TikTok, the omnipresent video-based social-media app that launched five years ago, has always seemed a less serious, more frivolously youthquakey destination than a number of other online networking services — most obviously Facebook. Yet as Shalini Kantayya’s sprightly, informative documentary “TikTok, Boom.” makes clear, there are more levels to the TikTok phenomenon than there are to almost any other blockbuster app.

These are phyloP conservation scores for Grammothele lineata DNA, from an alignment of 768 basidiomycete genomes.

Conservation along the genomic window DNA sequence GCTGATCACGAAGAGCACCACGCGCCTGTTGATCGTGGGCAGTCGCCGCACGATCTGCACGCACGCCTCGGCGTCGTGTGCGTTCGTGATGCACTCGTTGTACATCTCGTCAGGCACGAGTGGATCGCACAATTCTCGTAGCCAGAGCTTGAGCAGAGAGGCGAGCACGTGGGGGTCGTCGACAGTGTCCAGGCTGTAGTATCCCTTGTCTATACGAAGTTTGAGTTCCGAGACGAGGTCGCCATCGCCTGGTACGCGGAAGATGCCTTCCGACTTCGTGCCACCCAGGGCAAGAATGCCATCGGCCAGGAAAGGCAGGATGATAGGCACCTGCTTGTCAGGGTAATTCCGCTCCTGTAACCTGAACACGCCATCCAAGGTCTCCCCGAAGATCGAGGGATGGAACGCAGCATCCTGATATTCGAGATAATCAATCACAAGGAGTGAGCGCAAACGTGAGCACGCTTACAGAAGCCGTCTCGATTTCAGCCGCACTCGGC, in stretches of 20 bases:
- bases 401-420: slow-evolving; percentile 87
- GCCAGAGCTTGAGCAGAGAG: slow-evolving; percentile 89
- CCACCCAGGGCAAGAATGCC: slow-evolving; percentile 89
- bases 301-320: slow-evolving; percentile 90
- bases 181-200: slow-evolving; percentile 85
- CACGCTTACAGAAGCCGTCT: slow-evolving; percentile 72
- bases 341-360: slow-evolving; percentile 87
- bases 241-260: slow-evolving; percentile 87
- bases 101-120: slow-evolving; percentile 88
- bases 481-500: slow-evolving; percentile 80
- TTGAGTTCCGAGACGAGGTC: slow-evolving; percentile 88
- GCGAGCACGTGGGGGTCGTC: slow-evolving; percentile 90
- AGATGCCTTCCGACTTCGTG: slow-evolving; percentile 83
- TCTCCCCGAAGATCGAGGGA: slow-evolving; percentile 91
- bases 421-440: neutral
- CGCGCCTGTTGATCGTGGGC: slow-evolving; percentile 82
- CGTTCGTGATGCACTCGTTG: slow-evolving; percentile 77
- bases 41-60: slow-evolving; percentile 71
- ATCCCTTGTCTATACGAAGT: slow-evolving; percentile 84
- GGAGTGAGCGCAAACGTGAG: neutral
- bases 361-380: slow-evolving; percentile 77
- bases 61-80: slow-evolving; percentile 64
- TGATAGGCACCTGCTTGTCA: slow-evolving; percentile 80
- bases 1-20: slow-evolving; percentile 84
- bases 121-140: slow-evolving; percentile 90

There are the countless people who consume it: the kids from all over the world who get addicted to watching the up-to-three-minute-long videos (dances, pranks, sexy flaunts, tutorials, monologues, protest messages) as if they were popping Sour Patch Kids. There are the people who are on it: the makers of those videos, who could be just about anyone and might be doing it just for kicks, though what a lot of them want to be, if they can go viral enough, are influencers — the elite echelon of TikTok stars who have made themselves over into brands, based on a look or a talent or a signature or some combination of the above, and who succeed in attracting the attention of companies who will pay them to be casual endorsers of some product.